In Essay #33, Concerning the General Power of Taxation, Hamilton defends the provisions of the new Constitution that gave the Federal government power to tax and proclaimed laws made under the authority of the United States as the supreme law of the land against opponents who claimed that these clauses granted too much power to the national government.
Specifically, the Constitution says:
Article 1, Section 8, Clause 18
“To make all Laws which shall be necessary and proper for carrying into Execution the foregoing Powers, and all other Powers vested by this Constitution in the Government of the United States, or in any Department or Officer thereof.”
Article 6, Clause 2
“This Constitution, and the Laws of the United States which shall be made in Pursuance thereof; and all Treaties made, or which shall be made, under the Authority of the United States, shall be the supreme Law of the Land; and the Judges in every State shall be bound thereby, any Thing in the Constitution or Laws of any State to the Contrary notwithstanding.”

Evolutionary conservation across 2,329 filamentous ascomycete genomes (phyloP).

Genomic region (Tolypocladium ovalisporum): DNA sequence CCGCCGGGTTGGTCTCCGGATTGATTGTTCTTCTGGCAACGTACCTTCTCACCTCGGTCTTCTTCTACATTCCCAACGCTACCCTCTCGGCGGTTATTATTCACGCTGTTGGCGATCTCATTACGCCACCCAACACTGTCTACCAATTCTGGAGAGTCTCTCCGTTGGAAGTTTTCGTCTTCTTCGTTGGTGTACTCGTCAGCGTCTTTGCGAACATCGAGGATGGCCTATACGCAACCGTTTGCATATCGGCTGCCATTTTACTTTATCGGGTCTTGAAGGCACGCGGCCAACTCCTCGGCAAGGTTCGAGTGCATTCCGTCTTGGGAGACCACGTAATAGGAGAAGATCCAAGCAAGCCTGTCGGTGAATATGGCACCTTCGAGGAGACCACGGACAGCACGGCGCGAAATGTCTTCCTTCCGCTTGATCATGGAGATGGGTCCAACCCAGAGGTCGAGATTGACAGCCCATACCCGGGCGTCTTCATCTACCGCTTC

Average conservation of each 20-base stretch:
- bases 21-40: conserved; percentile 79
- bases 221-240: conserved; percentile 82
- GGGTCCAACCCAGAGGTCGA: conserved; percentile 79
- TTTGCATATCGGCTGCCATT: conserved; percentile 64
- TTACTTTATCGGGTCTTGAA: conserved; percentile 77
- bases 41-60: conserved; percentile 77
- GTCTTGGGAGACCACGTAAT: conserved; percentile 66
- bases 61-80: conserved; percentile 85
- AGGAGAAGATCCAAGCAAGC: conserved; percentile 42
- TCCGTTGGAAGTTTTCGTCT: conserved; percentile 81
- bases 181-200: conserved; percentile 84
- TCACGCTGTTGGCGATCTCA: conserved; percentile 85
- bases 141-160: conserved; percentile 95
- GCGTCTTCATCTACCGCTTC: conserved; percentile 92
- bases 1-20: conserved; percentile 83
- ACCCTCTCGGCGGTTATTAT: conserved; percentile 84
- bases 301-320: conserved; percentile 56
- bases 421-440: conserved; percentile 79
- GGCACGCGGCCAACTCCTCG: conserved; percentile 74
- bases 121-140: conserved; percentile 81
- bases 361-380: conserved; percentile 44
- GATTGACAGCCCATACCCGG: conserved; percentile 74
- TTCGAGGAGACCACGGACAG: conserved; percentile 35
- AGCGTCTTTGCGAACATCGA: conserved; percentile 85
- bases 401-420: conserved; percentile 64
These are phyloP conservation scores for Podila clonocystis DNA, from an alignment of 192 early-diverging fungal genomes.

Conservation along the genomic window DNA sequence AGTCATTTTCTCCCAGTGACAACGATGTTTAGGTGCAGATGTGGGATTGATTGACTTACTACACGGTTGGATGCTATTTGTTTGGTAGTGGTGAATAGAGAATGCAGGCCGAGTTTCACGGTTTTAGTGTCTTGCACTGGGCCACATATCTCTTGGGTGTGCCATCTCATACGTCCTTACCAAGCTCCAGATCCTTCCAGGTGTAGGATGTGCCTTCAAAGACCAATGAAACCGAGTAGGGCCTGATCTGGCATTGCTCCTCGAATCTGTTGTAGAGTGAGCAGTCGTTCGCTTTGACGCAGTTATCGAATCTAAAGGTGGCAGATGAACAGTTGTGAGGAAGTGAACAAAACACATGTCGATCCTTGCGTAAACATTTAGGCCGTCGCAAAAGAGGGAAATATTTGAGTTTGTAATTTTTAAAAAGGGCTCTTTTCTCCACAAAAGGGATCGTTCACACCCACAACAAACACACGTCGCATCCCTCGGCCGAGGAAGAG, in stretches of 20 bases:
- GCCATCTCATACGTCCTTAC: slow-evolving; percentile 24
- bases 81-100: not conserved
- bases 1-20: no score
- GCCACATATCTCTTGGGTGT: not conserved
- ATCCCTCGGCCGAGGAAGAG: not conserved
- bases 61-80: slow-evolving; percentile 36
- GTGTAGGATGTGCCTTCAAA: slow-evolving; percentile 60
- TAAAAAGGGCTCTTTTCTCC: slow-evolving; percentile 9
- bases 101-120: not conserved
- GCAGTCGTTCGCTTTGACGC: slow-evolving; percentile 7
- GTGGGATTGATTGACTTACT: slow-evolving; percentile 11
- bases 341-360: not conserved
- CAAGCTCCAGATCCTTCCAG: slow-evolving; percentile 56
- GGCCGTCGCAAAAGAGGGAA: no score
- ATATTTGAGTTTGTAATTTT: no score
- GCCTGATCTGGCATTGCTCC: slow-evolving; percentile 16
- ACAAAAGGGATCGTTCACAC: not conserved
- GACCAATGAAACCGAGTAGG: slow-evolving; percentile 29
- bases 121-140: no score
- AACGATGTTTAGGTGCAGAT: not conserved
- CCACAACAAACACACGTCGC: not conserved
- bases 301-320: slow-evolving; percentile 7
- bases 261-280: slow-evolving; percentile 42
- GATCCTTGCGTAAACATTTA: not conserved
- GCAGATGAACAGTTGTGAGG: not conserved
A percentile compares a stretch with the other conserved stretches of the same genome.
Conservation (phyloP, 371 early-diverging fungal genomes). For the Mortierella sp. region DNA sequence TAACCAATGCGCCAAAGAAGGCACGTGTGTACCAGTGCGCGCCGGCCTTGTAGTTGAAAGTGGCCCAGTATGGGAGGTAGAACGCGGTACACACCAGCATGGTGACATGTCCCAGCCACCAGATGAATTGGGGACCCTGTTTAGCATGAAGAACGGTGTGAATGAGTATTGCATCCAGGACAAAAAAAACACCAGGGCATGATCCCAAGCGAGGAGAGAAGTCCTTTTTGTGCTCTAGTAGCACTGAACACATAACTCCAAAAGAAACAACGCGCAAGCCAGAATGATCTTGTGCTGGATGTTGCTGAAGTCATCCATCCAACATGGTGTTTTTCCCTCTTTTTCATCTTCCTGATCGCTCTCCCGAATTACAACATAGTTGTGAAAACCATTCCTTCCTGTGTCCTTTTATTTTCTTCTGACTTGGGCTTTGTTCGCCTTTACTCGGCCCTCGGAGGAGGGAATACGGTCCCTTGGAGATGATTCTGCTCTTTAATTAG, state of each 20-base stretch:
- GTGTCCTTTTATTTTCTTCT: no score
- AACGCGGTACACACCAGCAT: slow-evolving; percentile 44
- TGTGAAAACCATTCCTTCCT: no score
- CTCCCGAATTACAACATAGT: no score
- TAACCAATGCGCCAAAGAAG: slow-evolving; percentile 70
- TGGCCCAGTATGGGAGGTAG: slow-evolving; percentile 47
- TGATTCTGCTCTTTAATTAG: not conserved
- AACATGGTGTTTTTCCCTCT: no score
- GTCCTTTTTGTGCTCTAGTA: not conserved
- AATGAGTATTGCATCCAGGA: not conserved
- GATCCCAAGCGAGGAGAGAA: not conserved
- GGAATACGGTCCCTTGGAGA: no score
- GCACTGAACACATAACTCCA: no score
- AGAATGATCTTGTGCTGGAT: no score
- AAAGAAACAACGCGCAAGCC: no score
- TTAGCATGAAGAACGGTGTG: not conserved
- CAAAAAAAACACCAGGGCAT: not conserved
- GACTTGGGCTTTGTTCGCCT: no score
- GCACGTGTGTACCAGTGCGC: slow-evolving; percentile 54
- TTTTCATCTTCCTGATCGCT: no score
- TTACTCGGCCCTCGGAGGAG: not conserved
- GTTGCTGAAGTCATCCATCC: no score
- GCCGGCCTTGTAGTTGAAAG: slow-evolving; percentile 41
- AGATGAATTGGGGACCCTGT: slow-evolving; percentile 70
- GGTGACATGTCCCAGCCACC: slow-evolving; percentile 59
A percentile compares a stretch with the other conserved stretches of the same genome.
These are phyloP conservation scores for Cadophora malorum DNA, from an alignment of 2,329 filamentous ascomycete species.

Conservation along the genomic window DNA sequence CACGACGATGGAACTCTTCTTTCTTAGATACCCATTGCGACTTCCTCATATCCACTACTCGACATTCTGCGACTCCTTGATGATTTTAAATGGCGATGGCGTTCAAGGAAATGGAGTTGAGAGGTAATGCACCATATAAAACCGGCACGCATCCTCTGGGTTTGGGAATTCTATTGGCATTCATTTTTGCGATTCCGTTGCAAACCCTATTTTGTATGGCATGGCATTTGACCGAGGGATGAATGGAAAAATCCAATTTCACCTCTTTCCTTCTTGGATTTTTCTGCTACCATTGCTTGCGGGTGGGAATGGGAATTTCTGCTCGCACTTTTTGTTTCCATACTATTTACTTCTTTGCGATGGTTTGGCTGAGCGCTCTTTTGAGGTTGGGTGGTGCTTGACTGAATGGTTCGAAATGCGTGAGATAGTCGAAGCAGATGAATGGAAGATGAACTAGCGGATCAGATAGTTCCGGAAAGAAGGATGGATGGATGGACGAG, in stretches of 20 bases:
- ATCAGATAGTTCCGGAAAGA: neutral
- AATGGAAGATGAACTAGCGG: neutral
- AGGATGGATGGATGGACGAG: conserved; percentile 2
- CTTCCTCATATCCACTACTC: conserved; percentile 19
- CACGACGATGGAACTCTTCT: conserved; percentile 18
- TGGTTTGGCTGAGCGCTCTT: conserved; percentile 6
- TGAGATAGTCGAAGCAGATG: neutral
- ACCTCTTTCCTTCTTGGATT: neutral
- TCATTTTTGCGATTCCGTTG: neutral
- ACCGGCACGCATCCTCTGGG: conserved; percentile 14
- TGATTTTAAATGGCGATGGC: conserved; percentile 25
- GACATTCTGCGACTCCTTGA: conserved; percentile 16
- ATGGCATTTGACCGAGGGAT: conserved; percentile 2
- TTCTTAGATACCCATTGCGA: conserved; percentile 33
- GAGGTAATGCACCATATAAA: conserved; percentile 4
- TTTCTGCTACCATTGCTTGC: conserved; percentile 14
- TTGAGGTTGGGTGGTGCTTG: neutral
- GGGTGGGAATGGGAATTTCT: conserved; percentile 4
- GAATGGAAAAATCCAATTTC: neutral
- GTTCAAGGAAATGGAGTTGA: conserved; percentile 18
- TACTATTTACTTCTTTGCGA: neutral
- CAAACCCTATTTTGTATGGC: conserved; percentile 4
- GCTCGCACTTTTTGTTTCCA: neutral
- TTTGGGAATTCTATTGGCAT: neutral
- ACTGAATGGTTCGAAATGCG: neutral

Hamilton responds that both clauses are common-sense provisions necessary for any functioning government. And Hamilton that granting this authority to the national government does not allow it to enact laws that violate the constitution.
Rather, it merely enables it to perform the basic functions of any government.
Credit for the summary and analysis of Essay #33 is given to Brittany Nelson and Christopher Higgins (second revision 09/15/2011). Weinbloom, Elizabeth ed. “The Federalist Papers Essay 33 Summary and Analysis”. GradeSaver, 30 December 2011 Web. 30 January 2019.